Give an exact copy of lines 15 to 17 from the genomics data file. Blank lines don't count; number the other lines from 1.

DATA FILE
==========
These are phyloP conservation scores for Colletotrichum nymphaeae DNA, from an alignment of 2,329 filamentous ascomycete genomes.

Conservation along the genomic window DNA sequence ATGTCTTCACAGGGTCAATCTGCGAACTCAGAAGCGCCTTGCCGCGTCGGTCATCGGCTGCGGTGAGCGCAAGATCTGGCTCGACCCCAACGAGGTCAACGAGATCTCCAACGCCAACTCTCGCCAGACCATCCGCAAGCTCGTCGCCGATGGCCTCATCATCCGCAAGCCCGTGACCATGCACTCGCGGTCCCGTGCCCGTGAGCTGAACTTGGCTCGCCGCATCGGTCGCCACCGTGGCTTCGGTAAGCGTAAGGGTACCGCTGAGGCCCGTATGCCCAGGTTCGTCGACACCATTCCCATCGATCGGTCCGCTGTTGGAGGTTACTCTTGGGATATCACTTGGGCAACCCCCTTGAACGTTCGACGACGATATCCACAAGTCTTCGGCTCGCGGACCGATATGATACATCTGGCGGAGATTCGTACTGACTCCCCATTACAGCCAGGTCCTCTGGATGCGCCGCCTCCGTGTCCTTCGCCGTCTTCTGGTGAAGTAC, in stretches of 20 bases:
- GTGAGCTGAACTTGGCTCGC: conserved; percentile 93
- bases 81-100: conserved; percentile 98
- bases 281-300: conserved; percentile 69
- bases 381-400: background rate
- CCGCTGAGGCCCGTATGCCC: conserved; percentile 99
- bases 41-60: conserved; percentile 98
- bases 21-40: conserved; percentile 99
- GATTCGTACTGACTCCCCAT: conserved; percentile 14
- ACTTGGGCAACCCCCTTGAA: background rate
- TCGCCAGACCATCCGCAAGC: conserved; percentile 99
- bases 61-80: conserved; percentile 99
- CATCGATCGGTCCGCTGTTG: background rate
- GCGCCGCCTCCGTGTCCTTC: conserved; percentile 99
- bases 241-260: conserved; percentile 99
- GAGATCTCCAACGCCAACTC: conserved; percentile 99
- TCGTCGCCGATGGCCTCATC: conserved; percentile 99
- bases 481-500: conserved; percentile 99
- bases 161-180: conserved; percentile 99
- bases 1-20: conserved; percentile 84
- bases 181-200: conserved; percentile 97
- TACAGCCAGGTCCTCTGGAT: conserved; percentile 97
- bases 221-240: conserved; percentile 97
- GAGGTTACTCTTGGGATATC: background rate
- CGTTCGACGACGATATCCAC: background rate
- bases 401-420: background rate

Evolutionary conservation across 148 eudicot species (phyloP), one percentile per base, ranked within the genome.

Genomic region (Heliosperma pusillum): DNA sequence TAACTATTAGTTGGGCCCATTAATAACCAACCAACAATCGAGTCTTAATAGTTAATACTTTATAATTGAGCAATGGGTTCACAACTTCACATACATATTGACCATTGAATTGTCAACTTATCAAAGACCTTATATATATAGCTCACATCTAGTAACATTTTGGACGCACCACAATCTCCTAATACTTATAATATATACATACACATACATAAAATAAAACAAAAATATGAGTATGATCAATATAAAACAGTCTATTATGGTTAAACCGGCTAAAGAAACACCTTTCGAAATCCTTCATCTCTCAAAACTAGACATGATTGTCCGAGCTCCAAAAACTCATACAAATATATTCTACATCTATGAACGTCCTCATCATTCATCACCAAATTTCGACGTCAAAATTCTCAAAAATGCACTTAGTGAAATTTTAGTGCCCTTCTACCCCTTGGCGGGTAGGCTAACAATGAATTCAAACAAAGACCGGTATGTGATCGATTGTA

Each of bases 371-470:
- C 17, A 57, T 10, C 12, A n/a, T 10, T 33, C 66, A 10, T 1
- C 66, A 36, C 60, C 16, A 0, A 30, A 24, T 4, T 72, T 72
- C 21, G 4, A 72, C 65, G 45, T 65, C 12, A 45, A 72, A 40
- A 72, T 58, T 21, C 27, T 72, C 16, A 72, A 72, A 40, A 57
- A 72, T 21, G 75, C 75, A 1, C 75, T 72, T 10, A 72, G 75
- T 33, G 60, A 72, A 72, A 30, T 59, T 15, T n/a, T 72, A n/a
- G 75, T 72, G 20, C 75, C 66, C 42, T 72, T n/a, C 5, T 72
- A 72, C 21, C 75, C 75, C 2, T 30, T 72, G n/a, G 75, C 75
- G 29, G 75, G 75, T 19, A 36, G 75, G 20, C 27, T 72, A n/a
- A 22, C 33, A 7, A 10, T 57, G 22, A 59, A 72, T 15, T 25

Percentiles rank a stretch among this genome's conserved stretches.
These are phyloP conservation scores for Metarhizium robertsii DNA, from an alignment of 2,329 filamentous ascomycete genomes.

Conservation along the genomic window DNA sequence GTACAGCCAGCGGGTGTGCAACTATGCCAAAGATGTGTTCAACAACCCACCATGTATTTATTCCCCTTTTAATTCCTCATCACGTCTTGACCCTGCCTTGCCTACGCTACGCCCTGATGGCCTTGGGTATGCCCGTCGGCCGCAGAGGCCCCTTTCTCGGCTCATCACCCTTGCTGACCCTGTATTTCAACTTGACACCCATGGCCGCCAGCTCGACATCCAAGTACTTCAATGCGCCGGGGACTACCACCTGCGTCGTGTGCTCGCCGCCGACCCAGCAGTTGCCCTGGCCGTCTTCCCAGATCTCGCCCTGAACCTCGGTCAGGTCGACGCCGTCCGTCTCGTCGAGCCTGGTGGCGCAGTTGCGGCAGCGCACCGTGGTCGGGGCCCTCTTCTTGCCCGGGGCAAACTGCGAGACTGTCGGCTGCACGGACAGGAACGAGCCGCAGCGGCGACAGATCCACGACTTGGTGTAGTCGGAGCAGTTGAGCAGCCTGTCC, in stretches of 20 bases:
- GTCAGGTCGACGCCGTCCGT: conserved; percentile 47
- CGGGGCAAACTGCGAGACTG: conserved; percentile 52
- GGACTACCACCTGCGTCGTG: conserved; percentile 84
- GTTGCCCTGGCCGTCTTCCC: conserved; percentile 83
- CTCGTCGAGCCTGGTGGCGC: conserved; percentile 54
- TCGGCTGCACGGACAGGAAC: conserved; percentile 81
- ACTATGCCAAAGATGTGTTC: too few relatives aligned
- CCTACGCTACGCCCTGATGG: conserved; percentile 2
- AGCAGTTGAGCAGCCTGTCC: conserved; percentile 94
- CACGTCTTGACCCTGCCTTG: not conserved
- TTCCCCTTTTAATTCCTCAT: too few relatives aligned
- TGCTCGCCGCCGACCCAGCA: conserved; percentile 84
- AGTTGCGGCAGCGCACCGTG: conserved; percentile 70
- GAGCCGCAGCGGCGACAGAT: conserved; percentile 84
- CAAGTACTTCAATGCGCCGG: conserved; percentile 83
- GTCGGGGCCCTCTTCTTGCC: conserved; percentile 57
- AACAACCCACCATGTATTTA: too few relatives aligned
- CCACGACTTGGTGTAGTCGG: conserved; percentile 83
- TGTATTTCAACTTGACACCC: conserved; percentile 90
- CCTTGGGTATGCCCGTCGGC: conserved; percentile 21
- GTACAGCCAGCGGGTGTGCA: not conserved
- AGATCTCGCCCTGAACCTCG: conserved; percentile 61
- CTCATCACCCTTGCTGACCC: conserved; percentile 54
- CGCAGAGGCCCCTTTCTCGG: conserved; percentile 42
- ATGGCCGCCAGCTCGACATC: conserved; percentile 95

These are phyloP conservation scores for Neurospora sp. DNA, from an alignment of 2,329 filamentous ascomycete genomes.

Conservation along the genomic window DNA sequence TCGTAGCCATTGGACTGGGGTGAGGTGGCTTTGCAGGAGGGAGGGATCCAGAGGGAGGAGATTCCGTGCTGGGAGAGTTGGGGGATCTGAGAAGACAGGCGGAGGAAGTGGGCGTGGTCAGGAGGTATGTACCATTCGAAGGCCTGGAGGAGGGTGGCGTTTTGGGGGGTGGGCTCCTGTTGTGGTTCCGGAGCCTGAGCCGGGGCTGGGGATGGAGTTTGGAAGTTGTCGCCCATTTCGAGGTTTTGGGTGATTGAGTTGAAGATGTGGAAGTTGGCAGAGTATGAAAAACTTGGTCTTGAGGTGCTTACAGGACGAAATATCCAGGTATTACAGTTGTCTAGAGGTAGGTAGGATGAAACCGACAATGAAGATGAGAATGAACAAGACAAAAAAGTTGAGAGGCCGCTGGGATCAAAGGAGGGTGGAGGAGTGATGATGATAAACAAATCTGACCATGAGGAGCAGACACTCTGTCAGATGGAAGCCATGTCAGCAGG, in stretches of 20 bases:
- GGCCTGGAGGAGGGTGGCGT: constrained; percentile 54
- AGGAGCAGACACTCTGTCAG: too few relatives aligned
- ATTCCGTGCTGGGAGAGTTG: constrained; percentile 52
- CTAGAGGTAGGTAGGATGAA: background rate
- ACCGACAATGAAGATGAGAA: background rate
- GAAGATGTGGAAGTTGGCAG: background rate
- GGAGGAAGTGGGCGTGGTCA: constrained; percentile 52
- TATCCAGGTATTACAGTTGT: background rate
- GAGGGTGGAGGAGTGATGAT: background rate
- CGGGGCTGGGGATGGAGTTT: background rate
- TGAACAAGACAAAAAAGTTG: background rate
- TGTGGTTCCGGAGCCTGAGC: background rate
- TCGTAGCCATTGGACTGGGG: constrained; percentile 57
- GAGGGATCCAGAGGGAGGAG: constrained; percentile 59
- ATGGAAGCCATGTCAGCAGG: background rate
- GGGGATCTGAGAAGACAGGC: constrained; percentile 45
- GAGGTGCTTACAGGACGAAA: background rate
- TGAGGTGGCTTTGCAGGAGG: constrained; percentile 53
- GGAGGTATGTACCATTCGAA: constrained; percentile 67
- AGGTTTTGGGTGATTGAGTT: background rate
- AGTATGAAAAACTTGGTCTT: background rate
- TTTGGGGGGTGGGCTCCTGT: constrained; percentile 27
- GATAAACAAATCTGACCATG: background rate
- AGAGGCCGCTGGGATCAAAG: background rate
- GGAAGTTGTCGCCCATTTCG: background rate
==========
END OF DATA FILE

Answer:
- GCGCCGCCTCCGTGTCCTTC: conserved; percentile 99
- bases 241-260: conserved; percentile 99
- GAGATCTCCAACGCCAACTC: conserved; percentile 99